Amidst all the Cluster

The silhouette of an Indian Cormorant, perching on the branch of a tree, during early hours of the day at Seawoods.

Cormorants are indeed amazing birds to watch. They are seen often around the different water sources around Navi Mumbai. Their favorite spot though seems to be the the lone poles that stick out of the water (at the holding ponds) where they perch on the top, spread their wings and often pretend to be ‘dancing around’, a behavior called ‘sunbathing’ or ‘wing drying’. There are many theories and explanations for this behavior ranging from ‘the dry of wings’ to ‘regulating body temperature (“thermoregulation”), though much of these are speculated.
But whatever be the reason for the behavior, these birds are indeed a charm to look at and just make your day.

Action under the Risin’ Sun

Two Gull Billed Terns take turns to scope out fish while hovering over the holding ponds at Seawoods during early hours of the day.

The holding ponds at Seawoods and much of the area, in and around the creek harbor a vast number of marine and aquatic species. The area also has a decent mangrove cover (which is slowly depleting due to many factors). Aquatic and Marine birds are often found flying in the region and the place is visited by migratory birds during the season.
But given the fact that these wetlands and similar natural hotspots (around Navi Mumbai) are considered as ‘wastelands’ by people, the place slows get ‘developed’ and much of the region turns into a concrete jungle. The quarrying activities at multiple points on the foothills of the Parsik Hills range, the MIDC area, the Palm Beach Road and Seawoods are some proofs of that ‘development’. While making way through the Palm Beach Road, one can often see signs like ‘Proposed Golf Course’ (near Seawoods or Akshar Building Signal) or ‘Proposed Public Maidan’ (before Nerul or BBQ Nation signal) which are put up by CIDCO. If these projects materialize, pictures like the one above would only be a memory and end up in archives of a long lost past. No, it wouldn’t be the final nail in the coffin but it sure would be step closer to that.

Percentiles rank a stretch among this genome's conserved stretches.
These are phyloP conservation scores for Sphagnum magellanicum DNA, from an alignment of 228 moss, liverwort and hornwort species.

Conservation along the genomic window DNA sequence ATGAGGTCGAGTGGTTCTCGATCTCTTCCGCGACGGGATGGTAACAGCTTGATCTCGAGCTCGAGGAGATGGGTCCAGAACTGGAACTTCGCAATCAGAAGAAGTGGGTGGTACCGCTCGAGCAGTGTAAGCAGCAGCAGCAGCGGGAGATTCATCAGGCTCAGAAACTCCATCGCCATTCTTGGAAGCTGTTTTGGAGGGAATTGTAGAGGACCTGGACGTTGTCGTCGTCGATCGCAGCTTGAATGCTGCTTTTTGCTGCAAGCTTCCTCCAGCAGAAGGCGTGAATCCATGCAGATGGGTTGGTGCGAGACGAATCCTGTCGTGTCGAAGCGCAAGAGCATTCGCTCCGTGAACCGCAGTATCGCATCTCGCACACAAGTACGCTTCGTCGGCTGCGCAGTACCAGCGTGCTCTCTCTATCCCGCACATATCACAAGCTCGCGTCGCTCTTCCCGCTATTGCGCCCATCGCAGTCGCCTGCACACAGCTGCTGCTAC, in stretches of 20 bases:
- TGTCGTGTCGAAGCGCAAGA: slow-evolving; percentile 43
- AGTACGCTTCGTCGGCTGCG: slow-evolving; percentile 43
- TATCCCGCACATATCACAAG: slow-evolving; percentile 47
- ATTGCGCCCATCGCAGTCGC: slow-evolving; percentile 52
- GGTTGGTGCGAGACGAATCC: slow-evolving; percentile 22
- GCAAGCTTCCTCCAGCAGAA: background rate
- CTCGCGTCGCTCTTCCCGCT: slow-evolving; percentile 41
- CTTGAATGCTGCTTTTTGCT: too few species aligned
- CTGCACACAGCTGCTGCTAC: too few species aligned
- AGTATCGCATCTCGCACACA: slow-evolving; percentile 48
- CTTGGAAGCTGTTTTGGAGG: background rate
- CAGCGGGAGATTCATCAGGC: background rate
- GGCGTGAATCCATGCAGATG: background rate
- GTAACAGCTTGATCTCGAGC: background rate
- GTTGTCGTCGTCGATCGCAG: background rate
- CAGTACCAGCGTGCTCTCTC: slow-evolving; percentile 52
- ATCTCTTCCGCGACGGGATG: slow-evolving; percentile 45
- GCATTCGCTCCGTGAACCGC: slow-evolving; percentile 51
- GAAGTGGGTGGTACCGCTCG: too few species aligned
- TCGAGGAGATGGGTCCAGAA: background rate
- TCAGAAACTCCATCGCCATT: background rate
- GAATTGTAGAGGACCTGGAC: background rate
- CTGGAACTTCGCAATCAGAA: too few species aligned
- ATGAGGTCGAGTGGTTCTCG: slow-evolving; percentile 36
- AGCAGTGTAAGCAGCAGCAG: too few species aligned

And after all it’s man who needs a coffin

Stretchin’ It Out

An Indian Palm Squirrel stretches itself out on the service shaft ladder during the early hours of the day at Mumbai.

Like most wildlife in the region, these small and cute rodents have witnessed a boom in population during the last few years. They are often seen doing daredevil stunts like scaling straight walls, from the bottom to the top and vice versa and often come inside homes, either due to curiosity or in search of food. Even though their climb to the very top possess a threat to them and they often end up battling for life with the Black Kites and Crows that try to pick them up, neither their population or their climbing seems to slow down.

Been Watchin’ You

BK at AN

A Black Kite perches on top of a building at Anushaktinagar during mid day.

These birds form the ‘Birds of Prey’ category in this area of Mumbai and are found throughout the city. From gliding over the massive dumps of garbage spread across Mankhurd to scouting the hills from several meters above with their ‘God’s Eye’, they do it all and justify their tag of ‘opportunistic hunters’.
P.S-One of my favourite incidents with them was when one full grown BK kept harassing a really angry feral dog, which it seemed to enjoy very much. It also had it eye on the dog’s meal that it had made from the local dustbin.

2017.01.30

The Walk

RM-The Walk

A juvenile monkey walks past the rooftop at one of the residential buildings at Anushaktinagar.
As a part of the deforestation activities and the rampant ‘development’ taking place in the area, the resident wildlife has no place to go but to share the space with the ‘developed’ humans.
Though there hasn’t been much of a struggle yet and the monkeys seem to be more ‘cooperative’ than their human counterparts, what lies next is something that has to be waited for and watched.
We are yet again proving to ourselves that we seem to have a poor memory and understanding about the fact that these animals were here first, even before we figured out what ‘science’ and ‘development’ even meant.

2017.01.20